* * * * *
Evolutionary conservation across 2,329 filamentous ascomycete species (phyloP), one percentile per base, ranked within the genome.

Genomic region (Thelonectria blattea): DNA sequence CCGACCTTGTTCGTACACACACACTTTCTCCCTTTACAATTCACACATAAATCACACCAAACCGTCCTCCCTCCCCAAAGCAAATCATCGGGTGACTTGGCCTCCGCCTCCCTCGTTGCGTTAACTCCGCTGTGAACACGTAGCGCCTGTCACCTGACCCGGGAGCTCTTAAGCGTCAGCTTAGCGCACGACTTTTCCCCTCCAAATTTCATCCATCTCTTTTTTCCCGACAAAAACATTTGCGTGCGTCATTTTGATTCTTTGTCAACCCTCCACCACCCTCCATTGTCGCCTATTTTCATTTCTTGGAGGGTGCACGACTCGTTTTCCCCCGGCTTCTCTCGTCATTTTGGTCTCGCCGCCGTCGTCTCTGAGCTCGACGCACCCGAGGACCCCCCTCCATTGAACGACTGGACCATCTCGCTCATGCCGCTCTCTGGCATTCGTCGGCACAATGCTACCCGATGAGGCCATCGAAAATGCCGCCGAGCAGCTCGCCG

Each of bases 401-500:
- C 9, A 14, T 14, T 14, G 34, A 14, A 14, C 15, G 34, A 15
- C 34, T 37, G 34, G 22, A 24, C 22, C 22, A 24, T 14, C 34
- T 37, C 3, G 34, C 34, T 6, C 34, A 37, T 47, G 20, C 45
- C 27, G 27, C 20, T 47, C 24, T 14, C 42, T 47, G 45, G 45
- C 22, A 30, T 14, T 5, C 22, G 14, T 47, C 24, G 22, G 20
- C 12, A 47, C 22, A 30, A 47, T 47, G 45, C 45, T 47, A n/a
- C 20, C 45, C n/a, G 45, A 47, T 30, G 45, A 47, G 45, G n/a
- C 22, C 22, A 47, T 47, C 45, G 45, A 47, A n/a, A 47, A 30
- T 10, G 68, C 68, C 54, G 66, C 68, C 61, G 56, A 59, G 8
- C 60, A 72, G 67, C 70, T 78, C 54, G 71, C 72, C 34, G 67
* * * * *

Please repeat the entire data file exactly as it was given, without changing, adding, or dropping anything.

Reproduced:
Evolutionary conservation across 2,329 filamentous ascomycete species (phyloP), one percentile per base, ranked within the genome.

Genomic region (Thelonectria blattea): DNA sequence CCGACCTTGTTCGTACACACACACTTTCTCCCTTTACAATTCACACATAAATCACACCAAACCGTCCTCCCTCCCCAAAGCAAATCATCGGGTGACTTGGCCTCCGCCTCCCTCGTTGCGTTAACTCCGCTGTGAACACGTAGCGCCTGTCACCTGACCCGGGAGCTCTTAAGCGTCAGCTTAGCGCACGACTTTTCCCCTCCAAATTTCATCCATCTCTTTTTTCCCGACAAAAACATTTGCGTGCGTCATTTTGATTCTTTGTCAACCCTCCACCACCCTCCATTGTCGCCTATTTTCATTTCTTGGAGGGTGCACGACTCGTTTTCCCCCGGCTTCTCTCGTCATTTTGGTCTCGCCGCCGTCGTCTCTGAGCTCGACGCACCCGAGGACCCCCCTCCATTGAACGACTGGACCATCTCGCTCATGCCGCTCTCTGGCATTCGTCGGCACAATGCTACCCGATGAGGCCATCGAAAATGCCGCCGAGCAGCTCGCCG

Each of bases 401-500:
- C 9, A 14, T 14, T 14, G 34, A 14, A 14, C 15, G 34, A 15
- C 34, T 37, G 34, G 22, A 24, C 22, C 22, A 24, T 14, C 34
- T 37, C 3, G 34, C 34, T 6, C 34, A 37, T 47, G 20, C 45
- C 27, G 27, C 20, T 47, C 24, T 14, C 42, T 47, G 45, G 45
- C 22, A 30, T 14, T 5, C 22, G 14, T 47, C 24, G 22, G 20
- C 12, A 47, C 22, A 30, A 47, T 47, G 45, C 45, T 47, A n/a
- C 20, C 45, C n/a, G 45, A 47, T 30, G 45, A 47, G 45, G n/a
- C 22, C 22, A 47, T 47, C 45, G 45, A 47, A n/a, A 47, A 30
- T 10, G 68, C 68, C 54, G 66, C 68, C 61, G 56, A 59, G 8
- C 60, A 72, G 67, C 70, T 78, C 54, G 71, C 72, C 34, G 67